Targeted agents are revolutionizing cancer treatment. However, important challenges remain. In particular, even among patients with the same known mutation that sensitizes them to a particular targeted therapy, there is a significant range of responses to treatment, from no response (progressive disease) to complete response (e100% tumor volume reduction). What drives this response variability is poorly understood, and response to treatment is generally determined after the fact. In addition, tumors invariably develop resistance to treatment and recur. Identifying-early in the course of therapy-patients that will or will not respond to a given therapeutic regimen and predicting the durability of response would be of enormous clinical benefit: In addition to limiting patients' exposure to the toxicities associated with unsuccessful therapies, it would allow patients the opportunity to switch to a potentially more efficacious treatment. As there are many therapeutic regimens available, and many more being developed, switching treatment early in the course of therapy is a very real option-but only if a reliable method to determine early response were available. Unfortunately, existing methods of determining response and progression are inadequate, as they require long clinical observation times with consequent discomfort, financial burden as well as inability to pursue alternative options. The overall goal of this project is to integrate quantitative in vitro and in vivo imaging measurements to predict the maximum patient tumor response early in the course of oncogene-targeted therapy, in order to enable alternative treatment options that minimize or prevent the emergence of the resistant phenotype. A major barrier to this goal is the lack of quantitative data dynamically linking clinical tumor response t underlying response at the cellular level. Preliminary studies show the feasibility of combining imaging modalities at three biological scales: 2D culture, where drug response can be quantified accurately and dynamically by automated microscopy; 3D bioreactor, more closely simulating in vivo and addressable both by microscopy and magnetic resonance (MR) imaging; rat brain tumor xenografts, an excellent preclinical drug treatment model suitable to MR imaging. The three levels will be integrated by mathematical models incorporating quantifiable parameters and suitable to in vivo validation.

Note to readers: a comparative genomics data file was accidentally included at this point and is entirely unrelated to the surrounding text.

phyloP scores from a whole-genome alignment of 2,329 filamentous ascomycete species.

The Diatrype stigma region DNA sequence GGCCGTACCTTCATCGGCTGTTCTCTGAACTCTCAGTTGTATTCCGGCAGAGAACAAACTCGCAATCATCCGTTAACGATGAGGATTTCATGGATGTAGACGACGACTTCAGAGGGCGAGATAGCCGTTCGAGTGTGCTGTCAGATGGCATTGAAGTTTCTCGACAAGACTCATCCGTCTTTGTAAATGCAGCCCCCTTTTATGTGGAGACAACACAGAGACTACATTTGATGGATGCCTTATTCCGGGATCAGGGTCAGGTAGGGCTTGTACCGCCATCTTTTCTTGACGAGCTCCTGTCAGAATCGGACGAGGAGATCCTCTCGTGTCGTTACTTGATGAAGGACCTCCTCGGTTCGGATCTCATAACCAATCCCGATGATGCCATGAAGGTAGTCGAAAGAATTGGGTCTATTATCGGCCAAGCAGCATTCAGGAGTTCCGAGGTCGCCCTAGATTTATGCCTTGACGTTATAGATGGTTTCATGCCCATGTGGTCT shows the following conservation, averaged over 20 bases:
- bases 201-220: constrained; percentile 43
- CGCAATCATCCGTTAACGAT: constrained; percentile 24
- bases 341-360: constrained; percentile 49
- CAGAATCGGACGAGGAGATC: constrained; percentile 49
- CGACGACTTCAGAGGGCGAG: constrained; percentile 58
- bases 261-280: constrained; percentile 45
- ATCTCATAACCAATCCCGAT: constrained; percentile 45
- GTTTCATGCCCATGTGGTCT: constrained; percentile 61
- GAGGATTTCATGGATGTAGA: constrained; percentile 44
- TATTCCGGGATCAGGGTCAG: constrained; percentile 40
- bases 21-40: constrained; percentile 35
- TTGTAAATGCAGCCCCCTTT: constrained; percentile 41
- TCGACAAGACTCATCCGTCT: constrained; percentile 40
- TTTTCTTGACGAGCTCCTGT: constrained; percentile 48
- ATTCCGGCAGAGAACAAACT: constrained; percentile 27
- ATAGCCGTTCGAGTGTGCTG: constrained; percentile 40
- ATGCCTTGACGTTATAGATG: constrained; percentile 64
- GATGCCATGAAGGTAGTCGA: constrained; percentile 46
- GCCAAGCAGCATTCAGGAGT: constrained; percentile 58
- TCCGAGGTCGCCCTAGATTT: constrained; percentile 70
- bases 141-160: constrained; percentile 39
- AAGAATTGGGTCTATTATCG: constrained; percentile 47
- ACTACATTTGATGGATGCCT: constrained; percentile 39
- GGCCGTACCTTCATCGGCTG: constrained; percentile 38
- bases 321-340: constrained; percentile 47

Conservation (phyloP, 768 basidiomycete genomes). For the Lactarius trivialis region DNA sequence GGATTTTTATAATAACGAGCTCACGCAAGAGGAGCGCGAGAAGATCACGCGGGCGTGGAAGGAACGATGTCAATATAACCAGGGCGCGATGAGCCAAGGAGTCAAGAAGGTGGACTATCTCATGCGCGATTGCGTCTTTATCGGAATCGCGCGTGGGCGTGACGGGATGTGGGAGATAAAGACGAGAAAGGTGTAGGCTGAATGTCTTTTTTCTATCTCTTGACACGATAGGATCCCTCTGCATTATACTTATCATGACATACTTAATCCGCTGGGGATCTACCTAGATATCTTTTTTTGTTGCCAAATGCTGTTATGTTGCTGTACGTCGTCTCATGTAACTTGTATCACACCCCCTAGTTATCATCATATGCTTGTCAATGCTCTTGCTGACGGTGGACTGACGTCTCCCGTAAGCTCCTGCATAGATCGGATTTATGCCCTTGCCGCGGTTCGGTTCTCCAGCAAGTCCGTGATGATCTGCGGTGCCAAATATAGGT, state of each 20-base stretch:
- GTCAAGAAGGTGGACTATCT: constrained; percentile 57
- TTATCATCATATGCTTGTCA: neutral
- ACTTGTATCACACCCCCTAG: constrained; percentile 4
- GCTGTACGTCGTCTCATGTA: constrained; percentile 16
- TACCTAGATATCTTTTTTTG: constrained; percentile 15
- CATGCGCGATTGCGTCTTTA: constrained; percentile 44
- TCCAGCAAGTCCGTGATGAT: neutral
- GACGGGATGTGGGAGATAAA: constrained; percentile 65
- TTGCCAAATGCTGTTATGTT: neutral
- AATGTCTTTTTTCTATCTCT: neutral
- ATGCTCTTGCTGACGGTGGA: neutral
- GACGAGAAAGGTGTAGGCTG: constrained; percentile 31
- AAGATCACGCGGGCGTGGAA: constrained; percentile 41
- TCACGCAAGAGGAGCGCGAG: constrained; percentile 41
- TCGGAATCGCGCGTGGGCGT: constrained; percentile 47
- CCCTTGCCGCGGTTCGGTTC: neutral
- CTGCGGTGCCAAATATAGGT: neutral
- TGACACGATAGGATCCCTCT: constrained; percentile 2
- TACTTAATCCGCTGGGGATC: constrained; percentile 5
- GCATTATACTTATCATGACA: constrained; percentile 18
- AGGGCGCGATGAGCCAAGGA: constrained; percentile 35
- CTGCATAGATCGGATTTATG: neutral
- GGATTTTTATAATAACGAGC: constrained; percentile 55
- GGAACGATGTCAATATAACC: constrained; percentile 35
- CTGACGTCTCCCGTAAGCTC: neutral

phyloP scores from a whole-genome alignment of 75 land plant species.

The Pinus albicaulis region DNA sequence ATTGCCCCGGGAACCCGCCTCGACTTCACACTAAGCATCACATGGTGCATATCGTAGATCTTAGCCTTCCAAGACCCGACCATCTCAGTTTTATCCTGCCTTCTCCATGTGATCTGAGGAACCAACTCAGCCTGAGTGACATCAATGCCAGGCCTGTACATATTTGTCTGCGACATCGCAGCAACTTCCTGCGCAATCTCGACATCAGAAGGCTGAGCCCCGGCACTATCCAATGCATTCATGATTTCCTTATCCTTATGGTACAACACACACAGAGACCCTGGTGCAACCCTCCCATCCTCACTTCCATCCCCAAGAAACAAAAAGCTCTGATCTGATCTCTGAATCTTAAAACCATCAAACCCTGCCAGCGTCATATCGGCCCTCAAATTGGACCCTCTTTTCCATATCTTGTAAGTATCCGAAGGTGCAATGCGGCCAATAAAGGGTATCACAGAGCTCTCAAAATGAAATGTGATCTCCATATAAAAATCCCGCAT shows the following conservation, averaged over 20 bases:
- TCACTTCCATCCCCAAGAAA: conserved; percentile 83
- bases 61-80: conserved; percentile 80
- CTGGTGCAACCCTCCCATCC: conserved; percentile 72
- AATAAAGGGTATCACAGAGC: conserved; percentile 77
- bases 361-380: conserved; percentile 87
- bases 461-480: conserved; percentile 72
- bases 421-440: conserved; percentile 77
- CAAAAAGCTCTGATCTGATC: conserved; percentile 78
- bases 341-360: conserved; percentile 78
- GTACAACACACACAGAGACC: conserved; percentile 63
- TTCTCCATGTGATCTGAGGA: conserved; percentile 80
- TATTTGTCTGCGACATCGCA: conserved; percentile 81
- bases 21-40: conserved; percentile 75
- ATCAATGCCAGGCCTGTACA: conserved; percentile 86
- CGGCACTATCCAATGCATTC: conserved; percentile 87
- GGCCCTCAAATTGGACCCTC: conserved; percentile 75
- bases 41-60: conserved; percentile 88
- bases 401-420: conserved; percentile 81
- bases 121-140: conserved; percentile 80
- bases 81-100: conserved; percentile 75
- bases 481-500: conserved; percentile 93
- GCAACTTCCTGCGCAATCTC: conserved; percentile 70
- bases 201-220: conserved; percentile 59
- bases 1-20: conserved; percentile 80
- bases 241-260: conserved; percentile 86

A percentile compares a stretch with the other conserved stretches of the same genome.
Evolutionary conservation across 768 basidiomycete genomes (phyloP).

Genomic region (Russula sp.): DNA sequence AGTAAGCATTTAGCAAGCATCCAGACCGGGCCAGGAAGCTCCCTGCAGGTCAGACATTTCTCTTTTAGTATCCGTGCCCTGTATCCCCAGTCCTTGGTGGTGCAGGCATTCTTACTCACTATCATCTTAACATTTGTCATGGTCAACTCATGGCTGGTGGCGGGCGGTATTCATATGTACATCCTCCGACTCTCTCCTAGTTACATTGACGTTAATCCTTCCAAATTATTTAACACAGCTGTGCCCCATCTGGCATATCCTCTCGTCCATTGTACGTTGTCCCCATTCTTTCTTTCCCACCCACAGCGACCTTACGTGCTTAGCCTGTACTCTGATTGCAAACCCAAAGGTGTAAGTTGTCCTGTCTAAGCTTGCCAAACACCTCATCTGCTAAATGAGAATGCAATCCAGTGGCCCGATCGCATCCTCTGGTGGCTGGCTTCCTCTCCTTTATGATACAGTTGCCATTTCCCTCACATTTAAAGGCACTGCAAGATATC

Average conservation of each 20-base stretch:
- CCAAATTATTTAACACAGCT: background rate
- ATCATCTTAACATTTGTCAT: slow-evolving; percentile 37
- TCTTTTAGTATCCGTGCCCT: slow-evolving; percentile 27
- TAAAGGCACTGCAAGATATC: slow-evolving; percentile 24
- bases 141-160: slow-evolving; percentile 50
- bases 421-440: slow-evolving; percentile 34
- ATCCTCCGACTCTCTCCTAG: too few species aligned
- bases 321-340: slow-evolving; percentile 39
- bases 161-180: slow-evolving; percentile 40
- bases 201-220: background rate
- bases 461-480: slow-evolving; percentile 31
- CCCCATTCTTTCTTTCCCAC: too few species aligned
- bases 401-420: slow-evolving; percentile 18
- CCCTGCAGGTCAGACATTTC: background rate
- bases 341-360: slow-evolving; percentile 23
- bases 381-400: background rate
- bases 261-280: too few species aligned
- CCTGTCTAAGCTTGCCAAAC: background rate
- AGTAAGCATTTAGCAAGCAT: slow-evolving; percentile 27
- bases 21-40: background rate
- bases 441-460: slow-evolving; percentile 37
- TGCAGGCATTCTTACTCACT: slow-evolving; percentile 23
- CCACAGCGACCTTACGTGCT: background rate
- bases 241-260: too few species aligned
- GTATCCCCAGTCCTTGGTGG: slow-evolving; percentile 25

In Aim 1 we will optimize extraction of parameters from 2D and 3D microscopy and MR imaging data of the erlotinib-responsive (PC9-DS9) and resistant (PC9-BR1) human lung cancer cell lines, well-studied models for oncogene-addicted lung cancer. From these data we will establish a look up table of proliferation and death rates linking 2D microscopy and 3D bioreactor MR estimates.
In Aim 2 we will quantify tumor growth dynamics of erlotinib-treated DS9/BR1 mixed cultures in the 3D bioreactor, by initializing and constraining an image-based model.
In Aim 3 we will test predicting acute resistance to oncogene directed therapy in brain tumor xenografts of DS9/BR1 mixtures, by integrating in vivo MRI data with microscopy data and model them to monitor the spatiotemporal appearance of the resistant phenotype.
Targeted therapy is the most promising avenue to successful cancer treatment. Complex arrays of resistance mechanisms, however, undermine outcomes. Robust methods to predict the onset of resistance as early as possible would open avenues to alternative treatment strategies in a personalized way. Successful completion of this proposal will enable development of innovative tools to predict treatment efficacy for a particular patient, so that ineffective therapies could be switched off or exchanged for potentially more effective ones.
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